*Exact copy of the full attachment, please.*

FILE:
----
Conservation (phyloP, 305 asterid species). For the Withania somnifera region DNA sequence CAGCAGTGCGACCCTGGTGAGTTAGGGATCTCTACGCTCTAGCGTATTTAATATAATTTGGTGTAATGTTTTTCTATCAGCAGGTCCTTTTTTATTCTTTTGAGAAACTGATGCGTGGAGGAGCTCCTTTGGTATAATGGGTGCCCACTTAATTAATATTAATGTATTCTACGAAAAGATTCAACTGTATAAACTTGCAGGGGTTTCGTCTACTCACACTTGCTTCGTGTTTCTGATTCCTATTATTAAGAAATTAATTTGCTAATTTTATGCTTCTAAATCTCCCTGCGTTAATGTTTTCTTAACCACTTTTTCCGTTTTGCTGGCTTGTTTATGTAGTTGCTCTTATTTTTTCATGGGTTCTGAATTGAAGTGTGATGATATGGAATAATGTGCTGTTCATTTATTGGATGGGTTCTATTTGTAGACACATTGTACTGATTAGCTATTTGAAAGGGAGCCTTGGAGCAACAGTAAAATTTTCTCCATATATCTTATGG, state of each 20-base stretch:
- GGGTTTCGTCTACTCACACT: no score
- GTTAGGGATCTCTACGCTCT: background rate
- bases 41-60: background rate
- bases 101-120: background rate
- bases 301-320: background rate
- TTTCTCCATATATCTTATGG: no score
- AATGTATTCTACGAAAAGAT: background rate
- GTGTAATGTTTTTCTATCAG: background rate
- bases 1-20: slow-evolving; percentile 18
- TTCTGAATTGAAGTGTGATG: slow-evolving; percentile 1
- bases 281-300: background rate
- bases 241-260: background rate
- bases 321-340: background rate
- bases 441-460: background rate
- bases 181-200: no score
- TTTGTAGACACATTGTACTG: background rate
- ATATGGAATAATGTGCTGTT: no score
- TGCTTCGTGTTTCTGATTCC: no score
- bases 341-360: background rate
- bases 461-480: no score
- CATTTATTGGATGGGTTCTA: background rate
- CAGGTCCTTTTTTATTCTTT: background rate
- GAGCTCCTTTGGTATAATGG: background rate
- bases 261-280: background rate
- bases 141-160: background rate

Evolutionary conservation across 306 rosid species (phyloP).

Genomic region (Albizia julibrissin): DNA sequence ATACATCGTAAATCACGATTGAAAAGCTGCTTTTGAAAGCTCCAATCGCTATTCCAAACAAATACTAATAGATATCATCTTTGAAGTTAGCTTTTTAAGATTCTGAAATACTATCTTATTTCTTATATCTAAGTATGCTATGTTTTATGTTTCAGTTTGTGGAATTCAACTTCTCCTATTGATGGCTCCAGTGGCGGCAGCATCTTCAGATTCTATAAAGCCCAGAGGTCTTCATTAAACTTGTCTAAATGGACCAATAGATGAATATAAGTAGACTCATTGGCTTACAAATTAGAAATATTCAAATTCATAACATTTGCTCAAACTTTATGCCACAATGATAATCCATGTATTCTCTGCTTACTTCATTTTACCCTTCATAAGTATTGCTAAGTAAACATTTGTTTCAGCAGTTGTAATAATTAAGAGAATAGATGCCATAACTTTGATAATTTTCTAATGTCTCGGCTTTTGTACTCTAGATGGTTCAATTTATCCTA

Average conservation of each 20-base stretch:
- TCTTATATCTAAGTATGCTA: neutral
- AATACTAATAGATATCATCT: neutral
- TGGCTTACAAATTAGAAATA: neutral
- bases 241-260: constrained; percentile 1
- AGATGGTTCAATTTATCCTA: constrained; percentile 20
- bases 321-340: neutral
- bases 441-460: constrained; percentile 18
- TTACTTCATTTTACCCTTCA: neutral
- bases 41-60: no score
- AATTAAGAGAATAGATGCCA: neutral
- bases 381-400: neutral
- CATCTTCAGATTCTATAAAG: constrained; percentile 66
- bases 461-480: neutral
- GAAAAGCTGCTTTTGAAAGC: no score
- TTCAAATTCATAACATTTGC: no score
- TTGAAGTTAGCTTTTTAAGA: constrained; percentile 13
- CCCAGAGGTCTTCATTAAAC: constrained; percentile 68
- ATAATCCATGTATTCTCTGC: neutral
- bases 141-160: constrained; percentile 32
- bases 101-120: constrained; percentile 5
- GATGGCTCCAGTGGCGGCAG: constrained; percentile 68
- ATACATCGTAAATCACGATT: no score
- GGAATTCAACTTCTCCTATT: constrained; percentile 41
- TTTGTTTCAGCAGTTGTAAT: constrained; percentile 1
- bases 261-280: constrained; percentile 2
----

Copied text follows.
Conservation (phyloP, 305 asterid species). For the Withania somnifera region DNA sequence CAGCAGTGCGACCCTGGTGAGTTAGGGATCTCTACGCTCTAGCGTATTTAATATAATTTGGTGTAATGTTTTTCTATCAGCAGGTCCTTTTTTATTCTTTTGAGAAACTGATGCGTGGAGGAGCTCCTTTGGTATAATGGGTGCCCACTTAATTAATATTAATGTATTCTACGAAAAGATTCAACTGTATAAACTTGCAGGGGTTTCGTCTACTCACACTTGCTTCGTGTTTCTGATTCCTATTATTAAGAAATTAATTTGCTAATTTTATGCTTCTAAATCTCCCTGCGTTAATGTTTTCTTAACCACTTTTTCCGTTTTGCTGGCTTGTTTATGTAGTTGCTCTTATTTTTTCATGGGTTCTGAATTGAAGTGTGATGATATGGAATAATGTGCTGTTCATTTATTGGATGGGTTCTATTTGTAGACACATTGTACTGATTAGCTATTTGAAAGGGAGCCTTGGAGCAACAGTAAAATTTTCTCCATATATCTTATGG, state of each 20-base stretch:
- GGGTTTCGTCTACTCACACT: no score
- GTTAGGGATCTCTACGCTCT: background rate
- bases 41-60: background rate
- bases 101-120: background rate
- bases 301-320: background rate
- TTTCTCCATATATCTTATGG: no score
- AATGTATTCTACGAAAAGAT: background rate
- GTGTAATGTTTTTCTATCAG: background rate
- bases 1-20: slow-evolving; percentile 18
- TTCTGAATTGAAGTGTGATG: slow-evolving; percentile 1
- bases 281-300: background rate
- bases 241-260: background rate
- bases 321-340: background rate
- bases 441-460: background rate
- bases 181-200: no score
- TTTGTAGACACATTGTACTG: background rate
- ATATGGAATAATGTGCTGTT: no score
- TGCTTCGTGTTTCTGATTCC: no score
- bases 341-360: background rate
- bases 461-480: no score
- CATTTATTGGATGGGTTCTA: background rate
- CAGGTCCTTTTTTATTCTTT: background rate
- GAGCTCCTTTGGTATAATGG: background rate
- bases 261-280: background rate
- bases 141-160: background rate

Evolutionary conservation across 306 rosid species (phyloP).

Genomic region (Albizia julibrissin): DNA sequence ATACATCGTAAATCACGATTGAAAAGCTGCTTTTGAAAGCTCCAATCGCTATTCCAAACAAATACTAATAGATATCATCTTTGAAGTTAGCTTTTTAAGATTCTGAAATACTATCTTATTTCTTATATCTAAGTATGCTATGTTTTATGTTTCAGTTTGTGGAATTCAACTTCTCCTATTGATGGCTCCAGTGGCGGCAGCATCTTCAGATTCTATAAAGCCCAGAGGTCTTCATTAAACTTGTCTAAATGGACCAATAGATGAATATAAGTAGACTCATTGGCTTACAAATTAGAAATATTCAAATTCATAACATTTGCTCAAACTTTATGCCACAATGATAATCCATGTATTCTCTGCTTACTTCATTTTACCCTTCATAAGTATTGCTAAGTAAACATTTGTTTCAGCAGTTGTAATAATTAAGAGAATAGATGCCATAACTTTGATAATTTTCTAATGTCTCGGCTTTTGTACTCTAGATGGTTCAATTTATCCTA

Average conservation of each 20-base stretch:
- TCTTATATCTAAGTATGCTA: neutral
- AATACTAATAGATATCATCT: neutral
- TGGCTTACAAATTAGAAATA: neutral
- bases 241-260: constrained; percentile 1
- AGATGGTTCAATTTATCCTA: constrained; percentile 20
- bases 321-340: neutral
- bases 441-460: constrained; percentile 18
- TTACTTCATTTTACCCTTCA: neutral
- bases 41-60: no score
- AATTAAGAGAATAGATGCCA: neutral
- bases 381-400: neutral
- CATCTTCAGATTCTATAAAG: constrained; percentile 66
- bases 461-480: neutral
- GAAAAGCTGCTTTTGAAAGC: no score
- TTCAAATTCATAACATTTGC: no score
- TTGAAGTTAGCTTTTTAAGA: constrained; percentile 13
- CCCAGAGGTCTTCATTAAAC: constrained; percentile 68
- ATAATCCATGTATTCTCTGC: neutral
- bases 141-160: constrained; percentile 32
- bases 101-120: constrained; percentile 5
- GATGGCTCCAGTGGCGGCAG: constrained; percentile 68
- ATACATCGTAAATCACGATT: no score
- GGAATTCAACTTCTCCTATT: constrained; percentile 41
- TTTGTTTCAGCAGTTGTAAT: constrained; percentile 1
- bases 261-280: constrained; percentile 2